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5 Inventions to Thank Germany For Posted by on Jan 28, 2015 in History, Language

Many of the useful and practical Gegenstände (objects) that you use today were invented by Germans. As Germans are known for being very efficient when it comes to working, it’s no wonder that so many inventors are Deutsch! Here’s a list of some of them:

Die erste Glühbirne:

The First Ever Lightbulb:

Although it is said that Thomas Edison and other inventors invented the light bulb, a man called Heinrich Göbel is also to thank for. He invented the first moderne (modern) light bulb in 1854 that could last up to 400 hours – whereas other inventors in that time couldn’t figure out how to keep the light bulb from burning out! He was born in Springe in Hannover and then later moved to New York.

Das erste Auto der Welt:

The World’s First Car:

This was invented by Karl Benz in 1886, which was the first Auto (car) to be powered completely alone with just gas, also known as the horseless carriage. Karl Benz came from Mühlberg in Germany and then moved to Mannheim where he lived for most of his life. His first Erfindung (invention) was actually in 1885, but as the car was too gefährlich (dangerous) and ausser Kontrolle (out of control) he made a second model in 1886. As you’ve probably guessed by his name, Benz turned into Mercedes Benz in 1926 when he merged with a company and decided to rename all cars with Mercedes – inspired by one of the car models named after Emil Jellinik’s daughter – Mercedes Jellinik.

Karl Benz’s first automobile in the Mercedes Benz museum in Stuttgart. (Photo by ptwo on Flickr.com licensed under CC BY 2.0)

 

Der Computer:

The Computer:

You can thank Konrad Zuse (born in Berlin) for this invention, who invented the first modern (programme controlled) computer in 1941. His first computer model: the Z1 was called Rechenmaschine (adding machine) with a keyboard to type data in.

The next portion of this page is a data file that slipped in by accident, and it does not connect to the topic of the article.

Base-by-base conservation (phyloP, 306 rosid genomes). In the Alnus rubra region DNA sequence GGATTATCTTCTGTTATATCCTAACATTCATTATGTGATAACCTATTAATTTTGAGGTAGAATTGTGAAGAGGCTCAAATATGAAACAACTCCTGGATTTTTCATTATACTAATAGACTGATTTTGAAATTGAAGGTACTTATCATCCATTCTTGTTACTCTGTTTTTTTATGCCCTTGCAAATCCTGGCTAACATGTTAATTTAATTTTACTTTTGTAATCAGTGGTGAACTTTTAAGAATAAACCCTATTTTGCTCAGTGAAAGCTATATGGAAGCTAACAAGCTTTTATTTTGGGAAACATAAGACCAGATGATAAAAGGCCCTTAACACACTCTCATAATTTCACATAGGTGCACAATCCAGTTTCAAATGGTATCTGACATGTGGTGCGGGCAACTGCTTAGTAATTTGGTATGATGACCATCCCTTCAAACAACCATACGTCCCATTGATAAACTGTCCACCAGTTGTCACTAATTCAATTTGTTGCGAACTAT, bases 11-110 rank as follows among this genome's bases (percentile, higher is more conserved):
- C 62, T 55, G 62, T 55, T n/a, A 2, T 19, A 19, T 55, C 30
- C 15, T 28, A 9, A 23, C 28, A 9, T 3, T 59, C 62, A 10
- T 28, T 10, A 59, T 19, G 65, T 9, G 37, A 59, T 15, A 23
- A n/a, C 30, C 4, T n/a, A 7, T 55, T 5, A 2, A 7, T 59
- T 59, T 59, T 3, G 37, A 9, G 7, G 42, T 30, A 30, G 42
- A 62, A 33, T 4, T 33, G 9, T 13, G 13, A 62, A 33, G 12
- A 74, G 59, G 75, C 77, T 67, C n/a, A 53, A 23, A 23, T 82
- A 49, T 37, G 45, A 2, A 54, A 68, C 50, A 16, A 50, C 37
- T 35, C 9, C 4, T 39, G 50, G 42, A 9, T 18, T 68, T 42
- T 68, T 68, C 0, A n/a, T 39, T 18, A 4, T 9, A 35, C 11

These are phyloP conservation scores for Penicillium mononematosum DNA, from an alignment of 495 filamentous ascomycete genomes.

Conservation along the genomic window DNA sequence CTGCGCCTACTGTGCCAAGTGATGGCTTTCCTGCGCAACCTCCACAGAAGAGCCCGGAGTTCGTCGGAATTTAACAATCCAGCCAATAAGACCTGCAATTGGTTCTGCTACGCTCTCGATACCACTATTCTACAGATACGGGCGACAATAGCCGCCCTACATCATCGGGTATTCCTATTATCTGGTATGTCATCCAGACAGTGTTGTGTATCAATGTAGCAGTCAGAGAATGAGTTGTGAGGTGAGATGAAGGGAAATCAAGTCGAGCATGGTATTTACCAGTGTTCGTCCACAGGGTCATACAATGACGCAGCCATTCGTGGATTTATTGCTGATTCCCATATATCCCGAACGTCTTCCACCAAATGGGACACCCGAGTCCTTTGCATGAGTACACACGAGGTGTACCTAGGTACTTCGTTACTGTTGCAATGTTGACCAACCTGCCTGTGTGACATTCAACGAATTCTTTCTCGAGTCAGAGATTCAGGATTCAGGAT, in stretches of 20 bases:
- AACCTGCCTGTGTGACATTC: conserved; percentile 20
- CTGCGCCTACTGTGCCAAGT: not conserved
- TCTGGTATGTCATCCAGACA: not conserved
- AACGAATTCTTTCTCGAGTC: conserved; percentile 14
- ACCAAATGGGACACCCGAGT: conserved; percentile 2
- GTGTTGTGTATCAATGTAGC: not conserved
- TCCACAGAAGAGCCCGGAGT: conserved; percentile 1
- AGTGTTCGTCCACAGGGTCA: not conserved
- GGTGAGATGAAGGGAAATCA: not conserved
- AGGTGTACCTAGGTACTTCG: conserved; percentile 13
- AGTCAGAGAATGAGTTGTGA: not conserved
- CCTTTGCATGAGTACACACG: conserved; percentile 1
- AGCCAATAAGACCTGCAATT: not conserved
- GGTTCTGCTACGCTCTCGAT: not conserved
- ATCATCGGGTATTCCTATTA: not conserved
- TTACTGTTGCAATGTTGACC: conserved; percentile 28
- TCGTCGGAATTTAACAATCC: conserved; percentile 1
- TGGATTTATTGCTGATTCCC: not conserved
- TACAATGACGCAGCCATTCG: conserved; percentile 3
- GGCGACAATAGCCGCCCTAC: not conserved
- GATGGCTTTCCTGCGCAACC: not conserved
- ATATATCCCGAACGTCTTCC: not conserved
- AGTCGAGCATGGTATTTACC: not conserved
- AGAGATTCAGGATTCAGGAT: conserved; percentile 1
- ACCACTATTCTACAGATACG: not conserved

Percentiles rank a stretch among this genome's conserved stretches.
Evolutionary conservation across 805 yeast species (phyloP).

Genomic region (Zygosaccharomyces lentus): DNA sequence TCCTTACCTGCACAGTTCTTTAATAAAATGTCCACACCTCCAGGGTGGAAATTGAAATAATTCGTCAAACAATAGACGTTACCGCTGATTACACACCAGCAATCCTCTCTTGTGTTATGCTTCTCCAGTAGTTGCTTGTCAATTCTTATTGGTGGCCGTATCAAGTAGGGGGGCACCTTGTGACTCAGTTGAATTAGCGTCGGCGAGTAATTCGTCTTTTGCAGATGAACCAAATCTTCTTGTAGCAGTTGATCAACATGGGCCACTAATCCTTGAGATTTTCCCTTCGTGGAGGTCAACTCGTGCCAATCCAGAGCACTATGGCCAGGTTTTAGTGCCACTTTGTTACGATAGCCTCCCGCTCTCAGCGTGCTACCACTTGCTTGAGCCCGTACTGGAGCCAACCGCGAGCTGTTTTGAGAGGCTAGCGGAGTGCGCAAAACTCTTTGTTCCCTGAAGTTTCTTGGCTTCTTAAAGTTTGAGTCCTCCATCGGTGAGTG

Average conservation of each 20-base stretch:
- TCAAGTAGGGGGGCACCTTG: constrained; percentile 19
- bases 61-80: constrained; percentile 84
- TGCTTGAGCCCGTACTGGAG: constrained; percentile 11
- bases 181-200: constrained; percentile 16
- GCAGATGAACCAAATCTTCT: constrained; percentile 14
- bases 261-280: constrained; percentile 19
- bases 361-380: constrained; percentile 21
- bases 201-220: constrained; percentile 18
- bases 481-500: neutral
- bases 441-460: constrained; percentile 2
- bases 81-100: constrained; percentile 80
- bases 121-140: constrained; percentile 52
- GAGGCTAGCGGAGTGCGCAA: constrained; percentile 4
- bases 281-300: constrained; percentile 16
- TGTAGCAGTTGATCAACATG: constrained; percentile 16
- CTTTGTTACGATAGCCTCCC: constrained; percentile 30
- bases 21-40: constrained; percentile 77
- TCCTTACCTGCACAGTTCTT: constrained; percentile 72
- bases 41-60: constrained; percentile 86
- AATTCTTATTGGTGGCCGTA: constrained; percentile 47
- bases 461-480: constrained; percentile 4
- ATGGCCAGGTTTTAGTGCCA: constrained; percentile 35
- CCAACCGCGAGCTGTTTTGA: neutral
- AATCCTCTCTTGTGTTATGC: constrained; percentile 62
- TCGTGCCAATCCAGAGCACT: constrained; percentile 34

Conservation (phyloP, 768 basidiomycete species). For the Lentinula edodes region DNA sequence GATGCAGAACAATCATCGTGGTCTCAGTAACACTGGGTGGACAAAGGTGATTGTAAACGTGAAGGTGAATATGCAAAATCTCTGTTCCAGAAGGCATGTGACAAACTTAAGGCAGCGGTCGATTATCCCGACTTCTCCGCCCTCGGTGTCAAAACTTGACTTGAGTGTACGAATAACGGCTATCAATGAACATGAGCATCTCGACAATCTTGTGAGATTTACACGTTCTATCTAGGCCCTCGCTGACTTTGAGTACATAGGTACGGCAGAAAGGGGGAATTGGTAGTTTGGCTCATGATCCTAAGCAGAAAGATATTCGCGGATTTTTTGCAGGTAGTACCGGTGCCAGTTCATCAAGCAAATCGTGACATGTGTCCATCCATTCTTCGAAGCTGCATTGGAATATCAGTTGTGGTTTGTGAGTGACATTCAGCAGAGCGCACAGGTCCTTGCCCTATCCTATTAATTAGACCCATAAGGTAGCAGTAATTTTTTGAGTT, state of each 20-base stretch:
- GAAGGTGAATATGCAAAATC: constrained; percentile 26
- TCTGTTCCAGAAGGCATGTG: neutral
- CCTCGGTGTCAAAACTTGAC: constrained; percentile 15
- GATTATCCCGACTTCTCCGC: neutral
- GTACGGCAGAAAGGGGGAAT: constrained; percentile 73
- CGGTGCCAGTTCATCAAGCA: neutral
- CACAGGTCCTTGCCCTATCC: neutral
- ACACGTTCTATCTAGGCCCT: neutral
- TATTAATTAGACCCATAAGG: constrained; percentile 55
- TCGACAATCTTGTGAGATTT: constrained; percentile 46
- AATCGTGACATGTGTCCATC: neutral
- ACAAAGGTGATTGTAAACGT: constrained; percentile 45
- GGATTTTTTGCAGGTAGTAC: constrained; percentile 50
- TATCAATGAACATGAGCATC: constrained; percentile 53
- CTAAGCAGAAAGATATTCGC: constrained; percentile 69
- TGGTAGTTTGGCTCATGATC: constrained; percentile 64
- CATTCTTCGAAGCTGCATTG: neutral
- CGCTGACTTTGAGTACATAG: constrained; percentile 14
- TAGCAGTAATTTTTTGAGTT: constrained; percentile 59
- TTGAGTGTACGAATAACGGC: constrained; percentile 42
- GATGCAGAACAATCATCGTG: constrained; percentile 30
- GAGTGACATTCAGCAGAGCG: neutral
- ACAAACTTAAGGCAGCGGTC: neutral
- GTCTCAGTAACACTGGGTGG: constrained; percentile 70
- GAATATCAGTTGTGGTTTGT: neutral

Der Strandkorb:

The Beach Chair:

Der Strandkorb. (Photo by Dave Collier on Flickr.com under CC BY 2.0)

It might not be as world changing as the other inventions, but it’s still practical for any holiday makers along the North Sea and Baltic Sea – where it’s very windig (windy)! Der Erfinder (the Inventor) was a German basket maker called Wilhelm Bartelmann who lived in Rostock in Northern Germany. He invented the Strandkorb in 1882 by request from a tourist.

 

Die Petrischale:

The Petri dish:

Germany has also invented a lot of things for medicine, physics and chemistry. Julius Richard Petri invented the Petri dish, which is of course named after him. He was a Bakteriologe (bacteriologist) and lived in Berlin. He invented the Petri dish in 1887 whilst working with Robert Koch – a German physician who contributed greatly with his Forschung (research) on Tuberculosis, Cholera and more.

These are just a few inventions created in Germany that I thought were interesting! What’s also interessant (interesting) is that a lot of inventions have more than one inventor that contributed to the making of it. Do you know of any other German inventions?

 

Bis bald,

Larissa

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About the Author:Larissa

Hello I'm Larissa. I live in Germany and I am half German and half English. I love sharing my passion for Germany with you through my posts! Apart from writing posts I teach fitness classes in Munich.


Comments:

  1. Alcazar:

    Nice article, but knew this (being german 🙂
    But there is more german inventions, like the cuckoo clock (black forest), the (figurine) nut-crackers (ore mountains) and the MP3 music format (Fraunhofer Institut).
    Have a nice week.

    • Larissa:

      @Alcazar I know I was amazed at how many inventions there were that had been invented by Germans! I forgot about the cuckoo clock though, we have two at home in England, I love them 🙂
      Thanks for commenting!
      Larissa